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The Marvels Review: Brie Larson’s Captain Grows Up and Into a Crew of Three


(L-R) Iman Villani, Brie Larson, Teyonah Parris in The Marvels (Marvel/Disney)

So much has happened since we first met Brie Larson as Carol Danvers, the tough as nails Airforce pilot who becomes the titular Avenger. Most importantly, in her upcoming film The Marvels, she has grown past her wobbly origin story and into a bond with two other impressive women who make her temporary team. The end result is a highly entertaining comic book film that works for the most part, and that may save not just the fictional galaxy it inhabits but also the deeply in trouble Marvel Cinematic Universe.

The origin film, Captain Marvel, came out only four years ago—a whole eon in movies given the pandemic and other developments—but the story actually took place in 1995. That film suffered from all the expository blues and cliches of an origin film, including that it felt forced and just a bridge to something bigger.

Enter Danvers again, this time accompanied by Astronaut Monica Rambeau (Teyonah Parris), the daughter of a character who was a pilot with a younger Danvers in the first film, and teenager Kamala Kahn (Iman Vellani). Freed from the bonds of having to set up a story, The Marvels works a lot better than its narrative predecessor. And with the much more affable Captain Rambeau and Kamala, or Ms. Marvel as she becomes known, joining the crew, the movie is a lot more likeable, too.

In this film, a furious warrior named Dar-Benn (Zawe Ashton) seeks personal revenge against Captain Marvel for the sufferings of her people, the Kree, who had at some point in the past been freed from computer enslavement by Danvers herself. It is amusing to recall that the villain in the first film was an A.I. bot, before that was a cool thing to villainize in films, but it and many of the other details from the prior picture are also a tad confusing. MCU fans will no undoubtedly have no trouble following all of this, but for the rest of us mere mortals a brief sojourn through the Captain Marvel Wikipedia page is highly advised.

In any event, Dar-Benn is pissed and she posses a Thor-like hammer that permits her to open portals between dimensions. She also has a mysterious bracelet that is, like so many other things in the superhero world, incomplete without another piece. This time around, that piece is a similar bracelet that is inexplicably around the wrist of Ms. Marvel herself, making her both an obvious target but also foil. Dar-Benn goes around planets destroying them Death Star-style to save her own. Meanwhile, the bridges between dimensions she has opened has also inexplicably connected the three heroines, all of which have some superpower related to light.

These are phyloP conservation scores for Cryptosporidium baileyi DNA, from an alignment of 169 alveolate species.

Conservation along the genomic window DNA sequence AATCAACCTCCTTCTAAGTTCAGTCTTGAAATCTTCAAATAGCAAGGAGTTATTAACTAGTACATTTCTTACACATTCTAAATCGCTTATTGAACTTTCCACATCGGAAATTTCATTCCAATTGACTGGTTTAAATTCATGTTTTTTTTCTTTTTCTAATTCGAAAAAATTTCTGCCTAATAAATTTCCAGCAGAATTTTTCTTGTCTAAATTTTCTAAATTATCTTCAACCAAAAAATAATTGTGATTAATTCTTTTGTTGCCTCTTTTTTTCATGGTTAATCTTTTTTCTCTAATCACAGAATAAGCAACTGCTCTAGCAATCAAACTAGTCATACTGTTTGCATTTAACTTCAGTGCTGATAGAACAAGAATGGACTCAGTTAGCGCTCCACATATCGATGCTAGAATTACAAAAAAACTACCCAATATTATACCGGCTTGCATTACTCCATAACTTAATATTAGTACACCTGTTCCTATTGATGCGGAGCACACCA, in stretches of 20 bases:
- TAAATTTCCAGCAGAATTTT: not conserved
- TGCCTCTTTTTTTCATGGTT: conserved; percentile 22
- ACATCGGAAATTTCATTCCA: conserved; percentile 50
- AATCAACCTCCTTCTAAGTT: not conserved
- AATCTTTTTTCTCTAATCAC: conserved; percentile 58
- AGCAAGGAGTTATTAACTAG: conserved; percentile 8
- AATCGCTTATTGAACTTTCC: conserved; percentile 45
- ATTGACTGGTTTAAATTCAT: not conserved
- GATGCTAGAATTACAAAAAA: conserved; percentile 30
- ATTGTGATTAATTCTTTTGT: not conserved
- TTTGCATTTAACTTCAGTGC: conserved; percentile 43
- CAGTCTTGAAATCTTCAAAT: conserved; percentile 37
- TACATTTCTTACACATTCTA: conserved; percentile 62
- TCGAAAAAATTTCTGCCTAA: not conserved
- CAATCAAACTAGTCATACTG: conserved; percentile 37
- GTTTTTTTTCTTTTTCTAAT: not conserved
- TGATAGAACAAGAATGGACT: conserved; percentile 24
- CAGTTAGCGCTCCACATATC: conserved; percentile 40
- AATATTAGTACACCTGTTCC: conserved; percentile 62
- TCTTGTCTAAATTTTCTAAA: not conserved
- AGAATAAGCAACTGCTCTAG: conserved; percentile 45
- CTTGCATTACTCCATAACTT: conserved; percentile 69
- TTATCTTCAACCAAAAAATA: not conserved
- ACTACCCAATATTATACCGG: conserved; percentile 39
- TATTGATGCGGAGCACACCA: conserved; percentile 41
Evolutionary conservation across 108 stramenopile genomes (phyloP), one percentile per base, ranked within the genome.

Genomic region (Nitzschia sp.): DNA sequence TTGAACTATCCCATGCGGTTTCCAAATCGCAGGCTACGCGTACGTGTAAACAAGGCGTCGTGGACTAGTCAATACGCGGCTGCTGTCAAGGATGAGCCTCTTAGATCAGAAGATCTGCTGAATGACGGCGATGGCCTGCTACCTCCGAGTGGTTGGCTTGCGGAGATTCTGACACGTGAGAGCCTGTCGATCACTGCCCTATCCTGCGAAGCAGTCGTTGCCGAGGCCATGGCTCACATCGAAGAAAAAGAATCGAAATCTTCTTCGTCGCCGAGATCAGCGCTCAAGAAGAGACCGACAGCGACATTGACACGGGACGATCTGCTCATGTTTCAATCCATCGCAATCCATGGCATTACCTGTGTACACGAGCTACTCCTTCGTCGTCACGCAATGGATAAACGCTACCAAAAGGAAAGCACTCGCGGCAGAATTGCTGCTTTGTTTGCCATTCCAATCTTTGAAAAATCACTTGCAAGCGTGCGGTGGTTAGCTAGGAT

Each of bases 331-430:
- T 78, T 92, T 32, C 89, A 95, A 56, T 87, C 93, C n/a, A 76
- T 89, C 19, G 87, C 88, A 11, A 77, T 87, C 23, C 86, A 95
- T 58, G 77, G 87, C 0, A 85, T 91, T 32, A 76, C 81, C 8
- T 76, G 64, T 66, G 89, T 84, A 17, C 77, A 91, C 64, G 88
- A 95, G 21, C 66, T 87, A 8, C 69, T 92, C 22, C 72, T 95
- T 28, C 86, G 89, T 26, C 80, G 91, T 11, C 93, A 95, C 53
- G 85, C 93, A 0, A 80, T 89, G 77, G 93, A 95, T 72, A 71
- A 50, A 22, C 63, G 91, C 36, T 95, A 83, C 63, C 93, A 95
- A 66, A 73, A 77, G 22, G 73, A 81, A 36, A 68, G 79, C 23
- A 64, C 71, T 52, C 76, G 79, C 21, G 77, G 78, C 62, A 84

A lot of this is narratively glossed over by writer/director Nia DaCosta’s script, which she co-wrote with Megan McDonnell and Elissa Karasik. Captain Rambeau, for instance, was as a child very close to Danvers. Nearly thirty years have passed though, and little has been said between them, until the events of this movie. Given everything else that happens in this cinematic universe, this makes no sense. Nor does the fact that Ms. Marvel has the powers she does.

The lack of endless exposition though, as disorienting as it is, soon gives way to a better time. The crux of the problem is simple and complicated. Dar-Benn is traveling from planet to planet seeking revenge with her purple eyes, fearsome makeup and jewelry, and mighty staff or hammer. Our tireless threesome just need to follow, find, and fight her—and they do this very well. It is also complicated in the sense that the three heroines now switch places automatically when two or more are using their given powers at the same time. This leads to some playful editing by Catrin Hedstrom near the outset of the film, but also a sequence of confusing fight sequences. This persists until the trio perfects the art of only tele transporting into each other purposefully, but by this point that trick is never really exploited to further the plot.

But it is in that simplicity that the entertainment value of this film lies. It is all relative of course, in this convoluted universe, but gone as the confounding time twists, the reversals, the feelings that nothing is ever in danger. While we know that to be the case here, the fact that this is a middle story permits there to be a little more stakes, a little more dying, a little less “everything returns to normal.” 

The icing on the cake is a delightful sequence that has the three heroines travel to the planet Aladna whose charming Prince Yan (Park See-joon) is secretly married to Danvers and whose people only speak in song (and dance). The costumes, the cinematography, the set design of this jewel of a town somewhere in space is the best moment both production-wise and story-wise for The Marvels, and sets it aside from so many others who had defaulted so much to VFX reliance.

The Marvels overcomes all these structural weights to produce an entertaining film that does not try to bite too much and rush towards the next big thing. Captain Marvel remains not a particularly exciting hero, but her delightful team bring out the best in her and Larson this time. The end result is nothing short of marvelous entertainment.

Grade: B+

The Marvels will be released by Marvel Studios / Walt Disney Studios on November 17, 2023.

Twitter: @jdonbirnam

Instagram: @awards_predix

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